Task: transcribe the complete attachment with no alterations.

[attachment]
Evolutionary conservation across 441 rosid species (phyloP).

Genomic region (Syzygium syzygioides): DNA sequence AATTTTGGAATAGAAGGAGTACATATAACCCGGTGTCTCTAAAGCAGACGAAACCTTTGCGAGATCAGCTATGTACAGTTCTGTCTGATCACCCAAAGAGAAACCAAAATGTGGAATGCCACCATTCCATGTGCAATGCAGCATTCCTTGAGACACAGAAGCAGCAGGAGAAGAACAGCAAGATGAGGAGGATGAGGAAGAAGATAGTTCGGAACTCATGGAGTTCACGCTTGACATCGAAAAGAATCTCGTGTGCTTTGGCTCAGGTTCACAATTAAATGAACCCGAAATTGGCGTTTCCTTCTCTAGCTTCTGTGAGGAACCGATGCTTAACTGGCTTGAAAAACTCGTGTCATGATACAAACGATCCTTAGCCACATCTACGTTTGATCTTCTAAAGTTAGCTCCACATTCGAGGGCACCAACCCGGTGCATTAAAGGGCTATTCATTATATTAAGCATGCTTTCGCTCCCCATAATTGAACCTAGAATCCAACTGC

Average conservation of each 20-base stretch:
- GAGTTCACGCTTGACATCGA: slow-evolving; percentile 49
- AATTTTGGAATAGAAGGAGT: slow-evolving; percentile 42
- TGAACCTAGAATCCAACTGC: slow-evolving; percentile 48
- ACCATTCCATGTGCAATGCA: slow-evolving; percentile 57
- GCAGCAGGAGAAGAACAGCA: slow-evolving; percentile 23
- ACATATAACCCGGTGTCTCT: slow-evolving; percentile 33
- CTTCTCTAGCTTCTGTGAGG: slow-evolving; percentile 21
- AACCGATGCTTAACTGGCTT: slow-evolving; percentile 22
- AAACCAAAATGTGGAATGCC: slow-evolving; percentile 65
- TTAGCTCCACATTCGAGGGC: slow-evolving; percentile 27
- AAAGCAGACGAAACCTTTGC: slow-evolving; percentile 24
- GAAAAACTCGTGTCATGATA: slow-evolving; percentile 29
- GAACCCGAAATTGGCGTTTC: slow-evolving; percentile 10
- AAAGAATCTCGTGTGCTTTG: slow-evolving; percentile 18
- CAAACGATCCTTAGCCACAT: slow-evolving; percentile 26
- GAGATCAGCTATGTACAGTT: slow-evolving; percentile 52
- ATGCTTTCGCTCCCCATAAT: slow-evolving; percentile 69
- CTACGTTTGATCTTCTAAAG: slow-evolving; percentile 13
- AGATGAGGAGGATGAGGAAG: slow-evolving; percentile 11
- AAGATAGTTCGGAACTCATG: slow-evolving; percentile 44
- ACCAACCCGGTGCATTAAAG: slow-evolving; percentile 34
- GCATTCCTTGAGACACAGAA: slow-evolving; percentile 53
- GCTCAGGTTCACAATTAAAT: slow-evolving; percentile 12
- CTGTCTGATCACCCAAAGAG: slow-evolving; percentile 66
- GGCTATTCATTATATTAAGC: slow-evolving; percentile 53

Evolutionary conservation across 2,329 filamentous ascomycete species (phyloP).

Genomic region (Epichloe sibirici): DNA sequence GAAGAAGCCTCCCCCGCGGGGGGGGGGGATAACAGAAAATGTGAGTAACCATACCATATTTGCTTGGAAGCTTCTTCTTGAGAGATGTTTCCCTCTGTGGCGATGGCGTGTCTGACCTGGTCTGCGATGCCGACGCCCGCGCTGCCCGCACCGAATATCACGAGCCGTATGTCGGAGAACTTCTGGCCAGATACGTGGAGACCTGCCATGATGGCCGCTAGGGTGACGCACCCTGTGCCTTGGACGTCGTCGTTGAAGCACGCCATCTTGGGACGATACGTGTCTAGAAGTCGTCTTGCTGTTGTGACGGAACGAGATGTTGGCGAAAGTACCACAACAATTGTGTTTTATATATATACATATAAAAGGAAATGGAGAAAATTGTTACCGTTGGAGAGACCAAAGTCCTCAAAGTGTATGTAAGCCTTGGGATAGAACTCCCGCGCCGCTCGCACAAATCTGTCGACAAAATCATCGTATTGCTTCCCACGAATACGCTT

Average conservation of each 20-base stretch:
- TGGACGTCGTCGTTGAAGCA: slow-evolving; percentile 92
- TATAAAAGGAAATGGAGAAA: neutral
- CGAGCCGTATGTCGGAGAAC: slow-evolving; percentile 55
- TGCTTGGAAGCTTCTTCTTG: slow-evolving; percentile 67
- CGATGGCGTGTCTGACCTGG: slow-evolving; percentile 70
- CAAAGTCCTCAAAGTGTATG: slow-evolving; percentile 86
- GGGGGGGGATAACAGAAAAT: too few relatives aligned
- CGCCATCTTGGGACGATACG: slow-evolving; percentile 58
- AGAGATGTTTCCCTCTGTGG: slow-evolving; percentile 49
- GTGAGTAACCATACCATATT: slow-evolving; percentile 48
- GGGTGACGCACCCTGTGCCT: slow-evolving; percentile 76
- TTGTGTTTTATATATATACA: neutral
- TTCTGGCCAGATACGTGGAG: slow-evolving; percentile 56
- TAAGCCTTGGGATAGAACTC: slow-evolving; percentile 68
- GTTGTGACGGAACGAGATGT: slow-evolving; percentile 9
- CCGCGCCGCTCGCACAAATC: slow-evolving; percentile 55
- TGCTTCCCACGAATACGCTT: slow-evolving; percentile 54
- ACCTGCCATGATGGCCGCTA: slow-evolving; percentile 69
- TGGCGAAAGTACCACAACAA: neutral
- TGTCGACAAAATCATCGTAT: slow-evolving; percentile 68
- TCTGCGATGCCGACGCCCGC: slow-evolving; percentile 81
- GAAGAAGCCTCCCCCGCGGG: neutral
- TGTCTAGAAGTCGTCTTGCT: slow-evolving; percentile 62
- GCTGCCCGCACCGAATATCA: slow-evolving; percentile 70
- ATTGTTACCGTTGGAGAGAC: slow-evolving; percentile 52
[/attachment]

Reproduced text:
Evolutionary conservation across 441 rosid species (phyloP).

Genomic region (Syzygium syzygioides): DNA sequence AATTTTGGAATAGAAGGAGTACATATAACCCGGTGTCTCTAAAGCAGACGAAACCTTTGCGAGATCAGCTATGTACAGTTCTGTCTGATCACCCAAAGAGAAACCAAAATGTGGAATGCCACCATTCCATGTGCAATGCAGCATTCCTTGAGACACAGAAGCAGCAGGAGAAGAACAGCAAGATGAGGAGGATGAGGAAGAAGATAGTTCGGAACTCATGGAGTTCACGCTTGACATCGAAAAGAATCTCGTGTGCTTTGGCTCAGGTTCACAATTAAATGAACCCGAAATTGGCGTTTCCTTCTCTAGCTTCTGTGAGGAACCGATGCTTAACTGGCTTGAAAAACTCGTGTCATGATACAAACGATCCTTAGCCACATCTACGTTTGATCTTCTAAAGTTAGCTCCACATTCGAGGGCACCAACCCGGTGCATTAAAGGGCTATTCATTATATTAAGCATGCTTTCGCTCCCCATAATTGAACCTAGAATCCAACTGC

Average conservation of each 20-base stretch:
- GAGTTCACGCTTGACATCGA: slow-evolving; percentile 49
- AATTTTGGAATAGAAGGAGT: slow-evolving; percentile 42
- TGAACCTAGAATCCAACTGC: slow-evolving; percentile 48
- ACCATTCCATGTGCAATGCA: slow-evolving; percentile 57
- GCAGCAGGAGAAGAACAGCA: slow-evolving; percentile 23
- ACATATAACCCGGTGTCTCT: slow-evolving; percentile 33
- CTTCTCTAGCTTCTGTGAGG: slow-evolving; percentile 21
- AACCGATGCTTAACTGGCTT: slow-evolving; percentile 22
- AAACCAAAATGTGGAATGCC: slow-evolving; percentile 65
- TTAGCTCCACATTCGAGGGC: slow-evolving; percentile 27
- AAAGCAGACGAAACCTTTGC: slow-evolving; percentile 24
- GAAAAACTCGTGTCATGATA: slow-evolving; percentile 29
- GAACCCGAAATTGGCGTTTC: slow-evolving; percentile 10
- AAAGAATCTCGTGTGCTTTG: slow-evolving; percentile 18
- CAAACGATCCTTAGCCACAT: slow-evolving; percentile 26
- GAGATCAGCTATGTACAGTT: slow-evolving; percentile 52
- ATGCTTTCGCTCCCCATAAT: slow-evolving; percentile 69
- CTACGTTTGATCTTCTAAAG: slow-evolving; percentile 13
- AGATGAGGAGGATGAGGAAG: slow-evolving; percentile 11
- AAGATAGTTCGGAACTCATG: slow-evolving; percentile 44
- ACCAACCCGGTGCATTAAAG: slow-evolving; percentile 34
- GCATTCCTTGAGACACAGAA: slow-evolving; percentile 53
- GCTCAGGTTCACAATTAAAT: slow-evolving; percentile 12
- CTGTCTGATCACCCAAAGAG: slow-evolving; percentile 66
- GGCTATTCATTATATTAAGC: slow-evolving; percentile 53

Evolutionary conservation across 2,329 filamentous ascomycete species (phyloP).

Genomic region (Epichloe sibirici): DNA sequence GAAGAAGCCTCCCCCGCGGGGGGGGGGGATAACAGAAAATGTGAGTAACCATACCATATTTGCTTGGAAGCTTCTTCTTGAGAGATGTTTCCCTCTGTGGCGATGGCGTGTCTGACCTGGTCTGCGATGCCGACGCCCGCGCTGCCCGCACCGAATATCACGAGCCGTATGTCGGAGAACTTCTGGCCAGATACGTGGAGACCTGCCATGATGGCCGCTAGGGTGACGCACCCTGTGCCTTGGACGTCGTCGTTGAAGCACGCCATCTTGGGACGATACGTGTCTAGAAGTCGTCTTGCTGTTGTGACGGAACGAGATGTTGGCGAAAGTACCACAACAATTGTGTTTTATATATATACATATAAAAGGAAATGGAGAAAATTGTTACCGTTGGAGAGACCAAAGTCCTCAAAGTGTATGTAAGCCTTGGGATAGAACTCCCGCGCCGCTCGCACAAATCTGTCGACAAAATCATCGTATTGCTTCCCACGAATACGCTT

Average conservation of each 20-base stretch:
- TGGACGTCGTCGTTGAAGCA: slow-evolving; percentile 92
- TATAAAAGGAAATGGAGAAA: neutral
- CGAGCCGTATGTCGGAGAAC: slow-evolving; percentile 55
- TGCTTGGAAGCTTCTTCTTG: slow-evolving; percentile 67
- CGATGGCGTGTCTGACCTGG: slow-evolving; percentile 70
- CAAAGTCCTCAAAGTGTATG: slow-evolving; percentile 86
- GGGGGGGGATAACAGAAAAT: too few relatives aligned
- CGCCATCTTGGGACGATACG: slow-evolving; percentile 58
- AGAGATGTTTCCCTCTGTGG: slow-evolving; percentile 49
- GTGAGTAACCATACCATATT: slow-evolving; percentile 48
- GGGTGACGCACCCTGTGCCT: slow-evolving; percentile 76
- TTGTGTTTTATATATATACA: neutral
- TTCTGGCCAGATACGTGGAG: slow-evolving; percentile 56
- TAAGCCTTGGGATAGAACTC: slow-evolving; percentile 68
- GTTGTGACGGAACGAGATGT: slow-evolving; percentile 9
- CCGCGCCGCTCGCACAAATC: slow-evolving; percentile 55
- TGCTTCCCACGAATACGCTT: slow-evolving; percentile 54
- ACCTGCCATGATGGCCGCTA: slow-evolving; percentile 69
- TGGCGAAAGTACCACAACAA: neutral
- TGTCGACAAAATCATCGTAT: slow-evolving; percentile 68
- TCTGCGATGCCGACGCCCGC: slow-evolving; percentile 81
- GAAGAAGCCTCCCCCGCGGG: neutral
- TGTCTAGAAGTCGTCTTGCT: slow-evolving; percentile 62
- GCTGCCCGCACCGAATATCA: slow-evolving; percentile 70
- ATTGTTACCGTTGGAGAGAC: slow-evolving; percentile 52